Get back out there: New Mexico trails to hike as COVID-19 restrictions lifted

Adrian Hedden | Carlsbad Current-Argus
May 22, 2020

As New Mexico begins easing travel restrictions and stay-at-home orders implemented to combat the COVID-19 pandemic, hikers throughout the state began preparing to get back on the trails.

New Mexico is known for its miles and acres of outdoor recreation spaces from cultural locales in Chaco Canyon in the northwest, to the desert trails around Carlsbad Caverns in the southeast.

To help hikers get back out there, the New Mexico Wilderness Alliance released an online hiking guide, detailing more than 100 trails at 39 wilderness sites across the state.

Tisha Broska, deputy director at New Mexico Wild said now is the time for outdoor enthusiasts to begin planning their next adventure in the Land of Enchantment.

The guide included detailed descriptions of each trail, offering driving directions and information on the diverse ecosystems and natural features present in each area.

Hikers should still heed advice from Gov. Lujan Grisham and the Department of Health, read a New Mexico Wild news release, including maintaining social distancing by staying six feet apart from other parties.

“The past few months have been difficult on all of us. Using this online Hiking Guide to find new wild places to explore once it is safe to do so will help us all recover mentally,” Broska said. “We are happy to offer a resource at this time that will allow New Mexicans to learn more about our spectacular Wilderness areas and find a new favorite hiking trail.”

Here are some of the top trails listed in the guide for southern New Mexico.

Southeast New Mexico

Slaughter Canyon: The 11-mile hike through Slaughter Canyon winds through the back country on the Carlsbad Caverns wilderness area, providing scenic vistas of the area.

It was listed as a difficult, out-and-back trail best used for a day hike and getting moderate use.

Guano Road Trail:An easy, 3.4-mile hike tracks the historic route guano – or bat dung – miners used to haul the fertilizer from Carlsbad Cavern to White’s City.

It was described as lightly used and best for a day hike.

Rattlesnake Canyon Trail: The about 10-mile hike can be followed south to the boundary of Carlsbad Caverns National Park, for an out-and-back trip or can be taken north for a loop hike.

It was described as intermediate, getting moderate use for a day hike.

Juniper Ridge: This well-marked trail travels north to the park boundary and can be shortened to about 2 miles if hikers head back from the boundary. For the full 5-mile experience, hikers can continue along the fence line west to overlook Crooked Canyon.

Guadalupe Ridge: The Guadalupe Ridge Trail journeys through multiple areas in the backcountry, winding for a full 30 miles. The distance led to it being listed as an extremely difficult, multi-day hike, but provides a variety of views and environments of the Chihuahua Desert of southeast New Mexico.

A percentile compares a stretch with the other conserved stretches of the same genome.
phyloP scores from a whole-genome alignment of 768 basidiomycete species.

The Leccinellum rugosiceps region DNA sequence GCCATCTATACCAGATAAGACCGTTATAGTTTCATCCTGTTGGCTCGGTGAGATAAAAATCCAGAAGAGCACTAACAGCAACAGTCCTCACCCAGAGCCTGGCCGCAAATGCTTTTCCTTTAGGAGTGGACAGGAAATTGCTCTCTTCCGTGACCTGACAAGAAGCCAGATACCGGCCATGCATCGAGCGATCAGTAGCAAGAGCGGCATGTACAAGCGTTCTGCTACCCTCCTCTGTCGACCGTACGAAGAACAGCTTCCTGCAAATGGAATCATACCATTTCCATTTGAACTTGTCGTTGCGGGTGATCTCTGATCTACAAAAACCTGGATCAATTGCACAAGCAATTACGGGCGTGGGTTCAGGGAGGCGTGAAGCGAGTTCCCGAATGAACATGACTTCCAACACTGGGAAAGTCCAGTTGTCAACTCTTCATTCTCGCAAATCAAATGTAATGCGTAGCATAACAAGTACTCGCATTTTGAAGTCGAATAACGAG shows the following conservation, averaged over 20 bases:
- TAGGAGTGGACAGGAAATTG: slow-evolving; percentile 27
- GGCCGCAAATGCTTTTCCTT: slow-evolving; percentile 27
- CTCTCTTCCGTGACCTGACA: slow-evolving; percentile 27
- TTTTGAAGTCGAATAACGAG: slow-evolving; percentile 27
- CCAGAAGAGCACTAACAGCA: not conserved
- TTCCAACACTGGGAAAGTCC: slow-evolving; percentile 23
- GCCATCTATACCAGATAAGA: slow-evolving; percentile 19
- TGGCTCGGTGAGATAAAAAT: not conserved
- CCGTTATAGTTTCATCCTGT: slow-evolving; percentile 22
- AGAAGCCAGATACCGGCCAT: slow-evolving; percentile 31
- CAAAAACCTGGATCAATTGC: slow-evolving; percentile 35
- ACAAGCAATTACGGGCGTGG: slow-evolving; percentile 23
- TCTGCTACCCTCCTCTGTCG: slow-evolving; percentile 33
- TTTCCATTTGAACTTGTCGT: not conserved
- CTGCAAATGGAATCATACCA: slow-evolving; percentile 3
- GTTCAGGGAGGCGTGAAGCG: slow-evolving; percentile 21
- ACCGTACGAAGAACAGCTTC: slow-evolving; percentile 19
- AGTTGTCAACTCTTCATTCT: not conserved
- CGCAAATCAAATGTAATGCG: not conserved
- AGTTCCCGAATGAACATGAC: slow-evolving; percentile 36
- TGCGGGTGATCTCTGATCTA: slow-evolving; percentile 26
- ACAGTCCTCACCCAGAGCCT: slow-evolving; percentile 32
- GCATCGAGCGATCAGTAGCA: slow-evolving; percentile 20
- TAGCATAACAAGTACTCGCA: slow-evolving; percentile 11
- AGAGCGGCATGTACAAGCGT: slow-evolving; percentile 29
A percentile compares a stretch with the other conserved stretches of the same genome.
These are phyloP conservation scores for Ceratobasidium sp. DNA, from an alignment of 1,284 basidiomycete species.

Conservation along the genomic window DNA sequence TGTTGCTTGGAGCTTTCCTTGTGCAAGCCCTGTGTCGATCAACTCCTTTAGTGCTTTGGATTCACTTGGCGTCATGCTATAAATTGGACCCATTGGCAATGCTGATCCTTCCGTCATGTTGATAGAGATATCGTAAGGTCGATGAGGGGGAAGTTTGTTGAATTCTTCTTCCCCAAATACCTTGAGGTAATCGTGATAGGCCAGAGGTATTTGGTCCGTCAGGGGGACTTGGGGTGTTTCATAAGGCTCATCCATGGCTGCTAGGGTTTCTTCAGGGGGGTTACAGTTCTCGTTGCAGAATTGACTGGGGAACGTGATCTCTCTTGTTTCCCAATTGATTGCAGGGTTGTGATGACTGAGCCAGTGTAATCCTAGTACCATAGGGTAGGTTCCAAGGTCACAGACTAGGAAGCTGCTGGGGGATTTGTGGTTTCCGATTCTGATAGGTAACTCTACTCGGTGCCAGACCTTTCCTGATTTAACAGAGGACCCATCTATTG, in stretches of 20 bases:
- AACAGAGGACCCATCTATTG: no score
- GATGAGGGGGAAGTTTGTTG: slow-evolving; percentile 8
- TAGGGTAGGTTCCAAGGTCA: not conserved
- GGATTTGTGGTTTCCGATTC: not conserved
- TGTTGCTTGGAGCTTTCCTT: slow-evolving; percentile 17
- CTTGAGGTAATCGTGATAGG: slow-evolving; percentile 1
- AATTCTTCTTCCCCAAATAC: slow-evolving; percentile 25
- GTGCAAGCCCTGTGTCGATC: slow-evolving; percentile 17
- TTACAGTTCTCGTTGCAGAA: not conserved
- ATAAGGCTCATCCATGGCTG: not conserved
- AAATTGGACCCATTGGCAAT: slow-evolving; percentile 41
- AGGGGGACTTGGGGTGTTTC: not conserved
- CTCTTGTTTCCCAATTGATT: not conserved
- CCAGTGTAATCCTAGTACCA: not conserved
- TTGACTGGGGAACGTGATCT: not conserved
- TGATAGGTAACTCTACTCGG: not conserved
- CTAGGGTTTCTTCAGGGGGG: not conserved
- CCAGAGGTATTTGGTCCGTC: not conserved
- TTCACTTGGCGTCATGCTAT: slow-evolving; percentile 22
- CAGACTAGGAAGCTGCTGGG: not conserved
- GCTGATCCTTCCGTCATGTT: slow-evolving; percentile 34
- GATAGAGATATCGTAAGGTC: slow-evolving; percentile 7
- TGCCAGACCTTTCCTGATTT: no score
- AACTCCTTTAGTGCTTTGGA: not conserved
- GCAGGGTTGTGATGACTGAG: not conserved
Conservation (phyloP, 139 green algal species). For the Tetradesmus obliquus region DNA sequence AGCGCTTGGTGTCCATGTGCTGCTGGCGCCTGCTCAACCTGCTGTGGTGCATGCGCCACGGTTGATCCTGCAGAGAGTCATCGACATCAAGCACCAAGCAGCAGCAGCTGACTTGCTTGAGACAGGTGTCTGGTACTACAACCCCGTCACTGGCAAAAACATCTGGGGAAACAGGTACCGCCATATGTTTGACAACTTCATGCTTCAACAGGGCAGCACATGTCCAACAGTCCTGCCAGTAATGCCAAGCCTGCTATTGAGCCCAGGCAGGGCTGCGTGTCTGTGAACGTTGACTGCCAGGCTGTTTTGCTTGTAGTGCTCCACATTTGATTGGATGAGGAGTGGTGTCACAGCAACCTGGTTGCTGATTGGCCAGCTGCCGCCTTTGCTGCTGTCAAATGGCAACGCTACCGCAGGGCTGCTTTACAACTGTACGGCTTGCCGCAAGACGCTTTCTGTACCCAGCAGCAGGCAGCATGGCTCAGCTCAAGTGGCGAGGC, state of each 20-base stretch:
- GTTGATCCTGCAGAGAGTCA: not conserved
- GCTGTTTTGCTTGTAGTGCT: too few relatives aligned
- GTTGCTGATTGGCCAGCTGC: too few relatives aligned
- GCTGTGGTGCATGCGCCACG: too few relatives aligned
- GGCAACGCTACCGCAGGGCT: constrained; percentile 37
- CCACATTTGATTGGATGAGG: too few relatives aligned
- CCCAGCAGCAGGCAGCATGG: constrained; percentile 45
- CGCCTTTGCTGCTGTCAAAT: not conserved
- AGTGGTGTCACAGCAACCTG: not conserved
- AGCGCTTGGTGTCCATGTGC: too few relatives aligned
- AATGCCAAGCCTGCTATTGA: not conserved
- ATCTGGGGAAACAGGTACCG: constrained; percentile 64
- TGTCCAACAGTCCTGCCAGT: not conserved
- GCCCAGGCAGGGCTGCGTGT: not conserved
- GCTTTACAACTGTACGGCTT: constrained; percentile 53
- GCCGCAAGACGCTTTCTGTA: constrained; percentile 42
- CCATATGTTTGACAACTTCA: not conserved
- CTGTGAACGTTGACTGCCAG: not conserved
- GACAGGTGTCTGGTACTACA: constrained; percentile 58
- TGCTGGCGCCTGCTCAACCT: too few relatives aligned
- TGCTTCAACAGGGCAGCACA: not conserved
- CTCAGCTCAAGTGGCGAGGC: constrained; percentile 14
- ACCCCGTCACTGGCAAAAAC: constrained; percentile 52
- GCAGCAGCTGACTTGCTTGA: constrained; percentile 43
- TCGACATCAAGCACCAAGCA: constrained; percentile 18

Southwest New Mexico

Peña Blanca: About 3 miles of this hiking trail bring visitors up close to ancient remains, studying the culture and customs of some of the first New Mexicans in White Sands National Park.

Hikers are permitted to explore sites along the out-and-back trail but were asked to be respectful of the artifacts.

Lookout Peak: A difficult, 4.4-mile hike will take visitors to the top of Lookout Peak in the Organ Mountains Desert Peaks National Monument. Hikers must follow a winding road to get to the peak for a scenic day hike.

Baylor Pass: This 5.4-mile one-way hike takes hikers over the ridgeline to Aguirre Spring Campground for a longer climbing hike to the west, and shorter eastern leg for a better view of diverse plant life.
Chivatos Canyon:In the northern portion of Organ Mountains National Monument, this 7-mile hike uses a seldom-traveled road for more solitude which was once used as foot-and-horse-only road. The road crosses White Gap Draw, and into Chivatos Canyon up to 800 feet above the streambed.
Hikers can explore the canyon and volcanic rock formations along the way.

Cox Peak: An easy, 4-mile hike in the southern portion of the West Potrillo Mountains Wilderness Study Areas, this trail rises 1,700 feet to the peak which stands at almost 6,000 feet of elevation – the highest point in the area.

South Central New Mexico

Pierce Trail: Described as the most well-maintained trail in the Capitan Mountains, Pierce Trail extends about 11 miles for an out-and-back hike offering views of the Rio Bonito and Ruidoso watersheds, along with vistas of southeastern New Mexico’s plains.

Summit Trail: Winding along rocky terrain, the 15-mile hike gives visitors views of up to 17 other mountain ranges.

The length could make a day hike difficult, but it can be done and brings hikers to the top of Capitan Peak for a view of the Sierra Blanc Peak, one of New Mexico’s most prominent summits. Historic rock walls and treads line much of the trail.

Capitan Peak:A 10-mile round trip is steep but scenic, offering unique rock formations such as Chimney Rock and coming close to the 10,000-foot Capitan Peak, standing high above the central New Mexico plateau.

Three Rivers Trail: This 11-mile trail heads up Three Rivers Canyon, which contains a rare perennial stream cutting through rock formations and offering shade and campsites. At the stream’s drainage head, the trail’s switchbacks move steeply up a meadow on the western face of the mountain range and ends at a junction east of the 10,000-foot White Horse Hill.

This article originally appeared in the Carlsbad Current-Argus.

View all trails in the New Mexico Wild Hiking Guide at

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